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Ramariopsis kunzei Kaldari 01.jpg
Ramariopsis kunzei
Scientific classification
Kingdom: Fungi
Division: Basidiomycota
Class: Agaricomycetes
Order: Agaricales
Family: Clavariaceae
Genus: Ramariopsis
(Donk) Corner (1950)
Type species
Ramariopsis kunzei
(Fr.) Corner (1950)
36 species
  • Clavaria subgen. Ramariopsis Donk (1933)

Ramariopsis is a genus of coral fungi in the family Clavariaceae. The genus has a collectively widespread distribution and contains about 40 species.[1] The name means 'having the appearance of Ramaria'.


Ramariopsis was originally defined as a subgenus of Clavaria by Dutch mycologist Marinus Anton Donk in 1933. Several European species similar to the type, Clavaria kunzei, were included: Clavaria subtilis, Clavaria pyxidata, Clavaria angulispora, and Clavaria pulchella. In Donk's concept, defining characteristics of the group included small, branching, fruitbodies with a stipe, and an almost cartilaginous consistency to the flesh. Spores are small and hyaline (translucent), spherical to ellipsoid, and have a surface ornamentation ranging from echinulate (spiny) to verruculose (covered with small warts).[2] E.J.H. Corner promoted the subgenus to generic status in his 1950 world monograph of clavarioid fungi.[3]

Ron Petersen emended the genus in 1966 to include smooth-spored species, such as R. minutula.[4] Three years later, he proposed the subgenus Laevispora to contain the smooth-spored species.[5] In 1985, Pegler and Young used electron microscopy to examine the ultrastructural details of the spore surface, which revealed that the spores considered smooth with conventional light microscopy were ornamented at the ultrastructural level. They determined that the genus could be divided into three groups based on spore ornamentation. The Kunzei group have a discontinuous tunica (sheath) that form verrucae (warts); the Biformis group have a continuous tunica that form verrucae; and the Minutula group have a continuous tunica that form rugosities (wrinkles or creases).[6]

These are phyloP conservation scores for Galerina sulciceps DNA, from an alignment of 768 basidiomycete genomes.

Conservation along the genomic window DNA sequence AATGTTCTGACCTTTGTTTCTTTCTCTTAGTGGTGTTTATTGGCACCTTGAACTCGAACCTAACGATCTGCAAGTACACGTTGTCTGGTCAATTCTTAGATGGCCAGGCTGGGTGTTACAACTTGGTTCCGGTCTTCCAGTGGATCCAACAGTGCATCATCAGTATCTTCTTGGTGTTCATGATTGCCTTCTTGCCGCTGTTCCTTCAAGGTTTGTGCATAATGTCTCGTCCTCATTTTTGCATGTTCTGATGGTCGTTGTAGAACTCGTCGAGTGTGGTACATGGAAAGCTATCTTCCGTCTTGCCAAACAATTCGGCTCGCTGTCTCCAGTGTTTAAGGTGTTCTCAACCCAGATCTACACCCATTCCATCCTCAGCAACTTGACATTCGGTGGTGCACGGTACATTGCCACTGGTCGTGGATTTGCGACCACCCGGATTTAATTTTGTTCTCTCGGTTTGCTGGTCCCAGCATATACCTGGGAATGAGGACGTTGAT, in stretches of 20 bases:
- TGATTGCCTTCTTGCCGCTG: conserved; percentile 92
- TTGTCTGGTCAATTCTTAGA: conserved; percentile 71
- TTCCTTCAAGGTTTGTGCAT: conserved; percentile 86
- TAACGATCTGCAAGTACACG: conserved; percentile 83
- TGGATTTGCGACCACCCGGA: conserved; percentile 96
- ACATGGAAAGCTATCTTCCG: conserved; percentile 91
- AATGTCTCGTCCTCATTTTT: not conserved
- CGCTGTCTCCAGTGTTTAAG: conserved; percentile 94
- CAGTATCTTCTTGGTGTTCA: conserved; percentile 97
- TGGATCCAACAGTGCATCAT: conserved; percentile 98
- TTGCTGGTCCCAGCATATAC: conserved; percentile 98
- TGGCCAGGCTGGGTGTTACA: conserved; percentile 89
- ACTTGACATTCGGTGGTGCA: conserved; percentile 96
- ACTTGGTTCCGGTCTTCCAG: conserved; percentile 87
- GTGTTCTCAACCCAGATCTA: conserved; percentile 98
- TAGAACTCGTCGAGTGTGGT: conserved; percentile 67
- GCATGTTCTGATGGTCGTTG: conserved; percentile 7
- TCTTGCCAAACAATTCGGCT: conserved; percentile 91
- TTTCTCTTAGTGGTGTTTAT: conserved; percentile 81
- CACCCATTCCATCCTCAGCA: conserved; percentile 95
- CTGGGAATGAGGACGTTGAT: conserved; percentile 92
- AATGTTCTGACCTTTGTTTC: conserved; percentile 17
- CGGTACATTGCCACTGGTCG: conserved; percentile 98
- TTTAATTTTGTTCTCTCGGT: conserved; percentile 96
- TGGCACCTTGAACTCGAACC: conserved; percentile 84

Species have upright fruit bodies that are stalked, with several branches, often dichotomously, sometimes antler-like. The branches can be cylindrical or flattened, with a pointed or rounded apex, and the texture of the flesh can be brittle or fairly tough, and in various colours. Hyphae are more or less swollen, with clamps. The basidia are mostly four-spored. Spores are broadly ellipsoid or roughly spherical, with a maximum length of 5.5 μm. They are hyaline, finely echinulate or warted, and each contains a large oil-drop or guttule.[7]


Ramariopsis species are widely distributed in semi-evergreen to wet evergreen shola forests of the Western Ghats, Kerala, India and occur scattered in dense clumps on soil and rarely on rotten wood.[7] Two species, viz. Ramariopsis kunzei and R. pulchella have been reported from the Western Ghats.[7]


Ramariopsis crocea
Ramariopsis pulchella
Ramariopsis ramarioides

As of  2015, Index Fungorum include 36 valid species in Ramariopsis.[8] Petersen described over a dozen new species from New Zealand in 1988.[9]

See also[edit]


  1. ^ Kirk PM, Cannon PF, Minter DW, Stalpers JA (2008). Dictionary of the Fungi (10th ed.). Wallingford, UK: CAB International. p. 591. ISBN 978-0-85199-826-8. 
  2. ^ Donk MA. (1933). "Revision der Niederländischen Homobasidiomycetae-Aphyllophoraceae. Teil II". Mededeelingen van de Nederlandsche Mycologische Vereeniging (in German). 22. 
  3. ^ Corner EJH. (1950). "A Monograph of Clavaria and Allied Genera". Annals of Botany Memoirs. 1. Cambridge University Press: 700. 
  4. ^ Petersen R. (1966). "Notes on clavarioid fungi. V. Emendation and additions to Ramariopsis". Mycologia. 58 (2): 201–207. doi:10.2307/3756960. 
  5. ^ Petersen R. (1969). "Notes on clavarioid fungi. X. New species and type studies in Ramariopsis". Mycologia. 61 (3): 549–559. doi:10.2307/3757244. 
  6. ^ Pegler DN, Young TWK (1985). "Basidiospore structure in Ramariopsis (Clavariaceae)". Transactions of the British Mycological Society. 84 (2): 207–214. doi:10.1016/s0007-1536(85)80071-1. 
  7. ^ a b c Mohanan C. (2011). Macrofungi of Kerala. Kerala, India: Kerala Forest Research Institute. p. 597. ISBN 81-85041-73-3. 
  8. ^ Kirk PM. "Species Fungorum (version 30th July 2015). In: Species 2000 & ITIS Catalogue of Life". Retrieved 2015-08-22. 
  9. ^ Petersen RH. (1988). "The clavarioid fungi of New Zealand". Bulletin of the New Zealand Department of Industrial Research. 236: 1–170. 

External links[edit]